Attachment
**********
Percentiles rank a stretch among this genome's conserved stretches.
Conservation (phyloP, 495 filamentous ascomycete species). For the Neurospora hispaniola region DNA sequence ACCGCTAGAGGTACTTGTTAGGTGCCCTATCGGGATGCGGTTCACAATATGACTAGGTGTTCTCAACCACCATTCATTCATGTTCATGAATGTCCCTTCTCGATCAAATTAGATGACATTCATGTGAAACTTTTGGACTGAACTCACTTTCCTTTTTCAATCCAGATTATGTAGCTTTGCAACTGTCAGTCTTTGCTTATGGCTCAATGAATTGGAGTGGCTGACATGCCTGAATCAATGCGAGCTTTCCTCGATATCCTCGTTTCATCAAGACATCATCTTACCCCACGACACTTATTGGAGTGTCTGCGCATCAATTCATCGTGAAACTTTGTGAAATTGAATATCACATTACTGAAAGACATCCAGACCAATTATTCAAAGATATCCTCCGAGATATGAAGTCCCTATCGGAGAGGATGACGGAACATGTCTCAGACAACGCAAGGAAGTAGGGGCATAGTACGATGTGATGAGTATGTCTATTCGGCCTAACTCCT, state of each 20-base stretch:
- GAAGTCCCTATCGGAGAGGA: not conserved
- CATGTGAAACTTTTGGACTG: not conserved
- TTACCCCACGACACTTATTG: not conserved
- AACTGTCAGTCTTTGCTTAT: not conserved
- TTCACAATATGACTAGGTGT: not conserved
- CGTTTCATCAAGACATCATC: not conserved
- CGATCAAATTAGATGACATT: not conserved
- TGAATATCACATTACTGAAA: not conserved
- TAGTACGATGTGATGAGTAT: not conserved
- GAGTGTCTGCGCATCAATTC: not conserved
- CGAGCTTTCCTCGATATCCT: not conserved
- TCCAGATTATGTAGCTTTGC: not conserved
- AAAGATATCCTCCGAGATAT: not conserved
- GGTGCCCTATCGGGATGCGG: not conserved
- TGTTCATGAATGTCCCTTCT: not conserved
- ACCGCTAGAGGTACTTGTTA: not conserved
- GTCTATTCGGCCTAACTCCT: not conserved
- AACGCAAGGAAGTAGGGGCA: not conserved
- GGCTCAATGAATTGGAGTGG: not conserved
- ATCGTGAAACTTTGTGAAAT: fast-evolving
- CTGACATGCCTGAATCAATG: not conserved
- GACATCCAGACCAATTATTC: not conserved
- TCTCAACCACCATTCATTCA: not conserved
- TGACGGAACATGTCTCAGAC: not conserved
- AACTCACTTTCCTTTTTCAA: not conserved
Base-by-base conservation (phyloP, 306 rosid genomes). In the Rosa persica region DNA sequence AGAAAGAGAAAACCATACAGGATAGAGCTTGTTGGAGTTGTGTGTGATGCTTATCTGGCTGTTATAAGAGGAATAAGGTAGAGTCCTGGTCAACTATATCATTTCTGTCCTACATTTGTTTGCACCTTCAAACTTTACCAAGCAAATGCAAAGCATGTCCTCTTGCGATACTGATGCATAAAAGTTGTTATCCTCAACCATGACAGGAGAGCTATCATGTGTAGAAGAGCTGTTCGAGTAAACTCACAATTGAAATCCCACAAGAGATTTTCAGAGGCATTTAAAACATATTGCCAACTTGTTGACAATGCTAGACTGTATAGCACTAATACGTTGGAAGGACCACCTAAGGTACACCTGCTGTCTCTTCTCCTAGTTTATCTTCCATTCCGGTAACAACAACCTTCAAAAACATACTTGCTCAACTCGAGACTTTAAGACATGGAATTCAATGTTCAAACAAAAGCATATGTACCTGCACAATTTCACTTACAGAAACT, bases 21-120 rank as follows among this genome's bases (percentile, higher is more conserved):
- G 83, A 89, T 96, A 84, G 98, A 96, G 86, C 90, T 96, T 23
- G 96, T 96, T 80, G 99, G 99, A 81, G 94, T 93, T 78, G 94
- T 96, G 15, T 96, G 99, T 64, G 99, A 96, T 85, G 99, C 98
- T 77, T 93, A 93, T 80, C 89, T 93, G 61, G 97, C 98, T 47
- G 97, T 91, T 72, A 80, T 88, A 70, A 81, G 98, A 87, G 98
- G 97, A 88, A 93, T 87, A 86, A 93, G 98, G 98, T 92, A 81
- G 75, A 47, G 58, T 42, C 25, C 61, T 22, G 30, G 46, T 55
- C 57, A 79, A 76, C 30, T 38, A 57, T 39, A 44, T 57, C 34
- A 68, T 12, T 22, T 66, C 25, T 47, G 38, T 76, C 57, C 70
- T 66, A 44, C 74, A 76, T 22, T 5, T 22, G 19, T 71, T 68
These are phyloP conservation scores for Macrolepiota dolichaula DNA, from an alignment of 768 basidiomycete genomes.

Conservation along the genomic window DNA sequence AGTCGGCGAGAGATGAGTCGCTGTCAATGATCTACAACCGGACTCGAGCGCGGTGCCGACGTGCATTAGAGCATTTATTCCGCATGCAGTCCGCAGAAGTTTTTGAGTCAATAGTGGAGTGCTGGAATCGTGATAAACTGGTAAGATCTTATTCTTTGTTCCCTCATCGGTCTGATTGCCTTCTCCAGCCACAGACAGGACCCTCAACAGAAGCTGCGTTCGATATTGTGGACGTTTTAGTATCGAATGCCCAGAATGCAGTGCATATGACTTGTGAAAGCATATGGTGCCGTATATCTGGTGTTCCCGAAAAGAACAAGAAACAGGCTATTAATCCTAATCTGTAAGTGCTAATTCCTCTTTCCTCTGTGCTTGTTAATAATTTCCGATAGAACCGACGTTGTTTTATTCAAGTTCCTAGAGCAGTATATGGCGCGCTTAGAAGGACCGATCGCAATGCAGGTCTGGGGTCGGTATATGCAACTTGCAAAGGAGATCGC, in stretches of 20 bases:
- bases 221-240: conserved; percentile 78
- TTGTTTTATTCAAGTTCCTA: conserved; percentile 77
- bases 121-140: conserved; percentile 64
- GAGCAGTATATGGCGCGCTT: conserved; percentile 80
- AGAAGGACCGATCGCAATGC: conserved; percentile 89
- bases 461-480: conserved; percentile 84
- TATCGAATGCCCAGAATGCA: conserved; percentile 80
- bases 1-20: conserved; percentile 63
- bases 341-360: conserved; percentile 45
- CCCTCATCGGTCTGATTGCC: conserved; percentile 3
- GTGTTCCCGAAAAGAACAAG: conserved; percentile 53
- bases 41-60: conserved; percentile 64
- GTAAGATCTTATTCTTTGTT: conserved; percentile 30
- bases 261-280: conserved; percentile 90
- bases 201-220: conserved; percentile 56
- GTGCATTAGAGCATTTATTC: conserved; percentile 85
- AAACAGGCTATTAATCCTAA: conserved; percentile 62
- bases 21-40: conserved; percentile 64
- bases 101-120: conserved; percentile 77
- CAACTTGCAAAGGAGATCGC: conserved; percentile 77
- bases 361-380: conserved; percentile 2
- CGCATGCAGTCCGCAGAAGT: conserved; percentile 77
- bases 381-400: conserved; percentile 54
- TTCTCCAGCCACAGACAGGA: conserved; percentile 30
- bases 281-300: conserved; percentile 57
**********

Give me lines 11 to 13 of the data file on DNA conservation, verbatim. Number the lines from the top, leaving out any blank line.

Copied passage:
- TAGTACGATGTGATGAGTAT: not conserved
- GAGTGTCTGCGCATCAATTC: not conserved
- CGAGCTTTCCTCGATATCCT: not conserved